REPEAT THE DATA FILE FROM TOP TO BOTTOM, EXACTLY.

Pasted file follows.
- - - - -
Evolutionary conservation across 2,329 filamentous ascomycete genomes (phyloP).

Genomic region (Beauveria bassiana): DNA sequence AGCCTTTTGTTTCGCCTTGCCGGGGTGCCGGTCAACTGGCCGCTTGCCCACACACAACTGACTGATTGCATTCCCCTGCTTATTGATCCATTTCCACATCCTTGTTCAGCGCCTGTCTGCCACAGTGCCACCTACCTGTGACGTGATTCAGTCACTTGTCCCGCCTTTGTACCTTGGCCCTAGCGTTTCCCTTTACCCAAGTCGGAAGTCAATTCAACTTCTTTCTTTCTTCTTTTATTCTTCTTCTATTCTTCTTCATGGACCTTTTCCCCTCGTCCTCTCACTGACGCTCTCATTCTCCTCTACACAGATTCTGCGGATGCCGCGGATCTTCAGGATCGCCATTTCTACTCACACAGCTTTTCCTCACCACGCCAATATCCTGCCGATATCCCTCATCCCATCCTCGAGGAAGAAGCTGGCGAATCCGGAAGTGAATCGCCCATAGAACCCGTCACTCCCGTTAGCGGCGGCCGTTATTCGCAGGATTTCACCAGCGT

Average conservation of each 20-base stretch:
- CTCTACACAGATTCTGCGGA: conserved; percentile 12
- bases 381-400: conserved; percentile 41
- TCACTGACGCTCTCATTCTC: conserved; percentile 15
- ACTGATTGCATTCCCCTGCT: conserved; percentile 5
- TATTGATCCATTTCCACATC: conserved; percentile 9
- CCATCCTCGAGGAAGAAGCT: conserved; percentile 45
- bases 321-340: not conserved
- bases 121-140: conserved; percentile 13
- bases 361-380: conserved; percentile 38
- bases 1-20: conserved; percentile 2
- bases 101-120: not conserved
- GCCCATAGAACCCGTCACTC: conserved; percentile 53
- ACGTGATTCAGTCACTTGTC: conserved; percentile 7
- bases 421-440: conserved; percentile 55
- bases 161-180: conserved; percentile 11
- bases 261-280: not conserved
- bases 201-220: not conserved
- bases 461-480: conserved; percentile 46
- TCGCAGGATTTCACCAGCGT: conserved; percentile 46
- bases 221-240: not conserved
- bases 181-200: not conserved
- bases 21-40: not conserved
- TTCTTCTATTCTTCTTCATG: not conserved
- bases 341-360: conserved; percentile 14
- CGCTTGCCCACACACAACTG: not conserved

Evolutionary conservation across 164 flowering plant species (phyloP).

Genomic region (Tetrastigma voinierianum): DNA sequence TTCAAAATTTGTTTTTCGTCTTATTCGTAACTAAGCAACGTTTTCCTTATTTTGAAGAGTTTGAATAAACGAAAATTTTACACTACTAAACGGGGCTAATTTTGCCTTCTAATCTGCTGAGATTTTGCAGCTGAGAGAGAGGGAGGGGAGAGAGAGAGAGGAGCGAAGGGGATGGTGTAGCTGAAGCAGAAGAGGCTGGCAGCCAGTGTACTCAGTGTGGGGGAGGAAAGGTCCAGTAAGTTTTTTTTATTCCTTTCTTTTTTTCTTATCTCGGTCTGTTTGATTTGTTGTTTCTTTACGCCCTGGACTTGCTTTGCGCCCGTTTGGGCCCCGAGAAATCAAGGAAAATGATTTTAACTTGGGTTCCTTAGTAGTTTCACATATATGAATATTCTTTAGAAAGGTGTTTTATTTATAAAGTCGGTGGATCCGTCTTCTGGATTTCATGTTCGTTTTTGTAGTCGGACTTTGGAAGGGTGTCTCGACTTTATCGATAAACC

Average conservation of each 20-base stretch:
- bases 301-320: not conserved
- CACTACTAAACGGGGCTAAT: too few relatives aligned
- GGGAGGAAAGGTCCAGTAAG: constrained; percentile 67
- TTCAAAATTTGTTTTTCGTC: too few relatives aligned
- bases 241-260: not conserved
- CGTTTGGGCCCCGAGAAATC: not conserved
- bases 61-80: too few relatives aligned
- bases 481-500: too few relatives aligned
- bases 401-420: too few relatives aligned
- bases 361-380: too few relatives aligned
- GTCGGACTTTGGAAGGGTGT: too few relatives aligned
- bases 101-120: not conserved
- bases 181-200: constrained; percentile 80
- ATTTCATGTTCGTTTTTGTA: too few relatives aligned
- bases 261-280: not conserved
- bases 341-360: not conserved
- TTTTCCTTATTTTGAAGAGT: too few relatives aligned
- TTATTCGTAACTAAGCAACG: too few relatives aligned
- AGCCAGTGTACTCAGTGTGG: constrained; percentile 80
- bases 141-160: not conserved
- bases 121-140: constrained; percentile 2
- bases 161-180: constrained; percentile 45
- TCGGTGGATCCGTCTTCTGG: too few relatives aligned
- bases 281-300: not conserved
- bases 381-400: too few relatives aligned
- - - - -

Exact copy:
Evolutionary conservation across 2,329 filamentous ascomycete genomes (phyloP).

Genomic region (Beauveria bassiana): DNA sequence AGCCTTTTGTTTCGCCTTGCCGGGGTGCCGGTCAACTGGCCGCTTGCCCACACACAACTGACTGATTGCATTCCCCTGCTTATTGATCCATTTCCACATCCTTGTTCAGCGCCTGTCTGCCACAGTGCCACCTACCTGTGACGTGATTCAGTCACTTGTCCCGCCTTTGTACCTTGGCCCTAGCGTTTCCCTTTACCCAAGTCGGAAGTCAATTCAACTTCTTTCTTTCTTCTTTTATTCTTCTTCTATTCTTCTTCATGGACCTTTTCCCCTCGTCCTCTCACTGACGCTCTCATTCTCCTCTACACAGATTCTGCGGATGCCGCGGATCTTCAGGATCGCCATTTCTACTCACACAGCTTTTCCTCACCACGCCAATATCCTGCCGATATCCCTCATCCCATCCTCGAGGAAGAAGCTGGCGAATCCGGAAGTGAATCGCCCATAGAACCCGTCACTCCCGTTAGCGGCGGCCGTTATTCGCAGGATTTCACCAGCGT

Average conservation of each 20-base stretch:
- CTCTACACAGATTCTGCGGA: conserved; percentile 12
- bases 381-400: conserved; percentile 41
- TCACTGACGCTCTCATTCTC: conserved; percentile 15
- ACTGATTGCATTCCCCTGCT: conserved; percentile 5
- TATTGATCCATTTCCACATC: conserved; percentile 9
- CCATCCTCGAGGAAGAAGCT: conserved; percentile 45
- bases 321-340: not conserved
- bases 121-140: conserved; percentile 13
- bases 361-380: conserved; percentile 38
- bases 1-20: conserved; percentile 2
- bases 101-120: not conserved
- GCCCATAGAACCCGTCACTC: conserved; percentile 53
- ACGTGATTCAGTCACTTGTC: conserved; percentile 7
- bases 421-440: conserved; percentile 55
- bases 161-180: conserved; percentile 11
- bases 261-280: not conserved
- bases 201-220: not conserved
- bases 461-480: conserved; percentile 46
- TCGCAGGATTTCACCAGCGT: conserved; percentile 46
- bases 221-240: not conserved
- bases 181-200: not conserved
- bases 21-40: not conserved
- TTCTTCTATTCTTCTTCATG: not conserved
- bases 341-360: conserved; percentile 14
- CGCTTGCCCACACACAACTG: not conserved

Evolutionary conservation across 164 flowering plant species (phyloP).

Genomic region (Tetrastigma voinierianum): DNA sequence TTCAAAATTTGTTTTTCGTCTTATTCGTAACTAAGCAACGTTTTCCTTATTTTGAAGAGTTTGAATAAACGAAAATTTTACACTACTAAACGGGGCTAATTTTGCCTTCTAATCTGCTGAGATTTTGCAGCTGAGAGAGAGGGAGGGGAGAGAGAGAGAGGAGCGAAGGGGATGGTGTAGCTGAAGCAGAAGAGGCTGGCAGCCAGTGTACTCAGTGTGGGGGAGGAAAGGTCCAGTAAGTTTTTTTTATTCCTTTCTTTTTTTCTTATCTCGGTCTGTTTGATTTGTTGTTTCTTTACGCCCTGGACTTGCTTTGCGCCCGTTTGGGCCCCGAGAAATCAAGGAAAATGATTTTAACTTGGGTTCCTTAGTAGTTTCACATATATGAATATTCTTTAGAAAGGTGTTTTATTTATAAAGTCGGTGGATCCGTCTTCTGGATTTCATGTTCGTTTTTGTAGTCGGACTTTGGAAGGGTGTCTCGACTTTATCGATAAACC

Average conservation of each 20-base stretch:
- bases 301-320: not conserved
- CACTACTAAACGGGGCTAAT: too few relatives aligned
- GGGAGGAAAGGTCCAGTAAG: constrained; percentile 67
- TTCAAAATTTGTTTTTCGTC: too few relatives aligned
- bases 241-260: not conserved
- CGTTTGGGCCCCGAGAAATC: not conserved
- bases 61-80: too few relatives aligned
- bases 481-500: too few relatives aligned
- bases 401-420: too few relatives aligned
- bases 361-380: too few relatives aligned
- GTCGGACTTTGGAAGGGTGT: too few relatives aligned
- bases 101-120: not conserved
- bases 181-200: constrained; percentile 80
- ATTTCATGTTCGTTTTTGTA: too few relatives aligned
- bases 261-280: not conserved
- bases 341-360: not conserved
- TTTTCCTTATTTTGAAGAGT: too few relatives aligned
- TTATTCGTAACTAAGCAACG: too few relatives aligned
- AGCCAGTGTACTCAGTGTGG: constrained; percentile 80
- bases 141-160: not conserved
- bases 121-140: constrained; percentile 2
- bases 161-180: constrained; percentile 45
- TCGGTGGATCCGTCTTCTGG: too few relatives aligned
- bases 281-300: not conserved
- bases 381-400: too few relatives aligned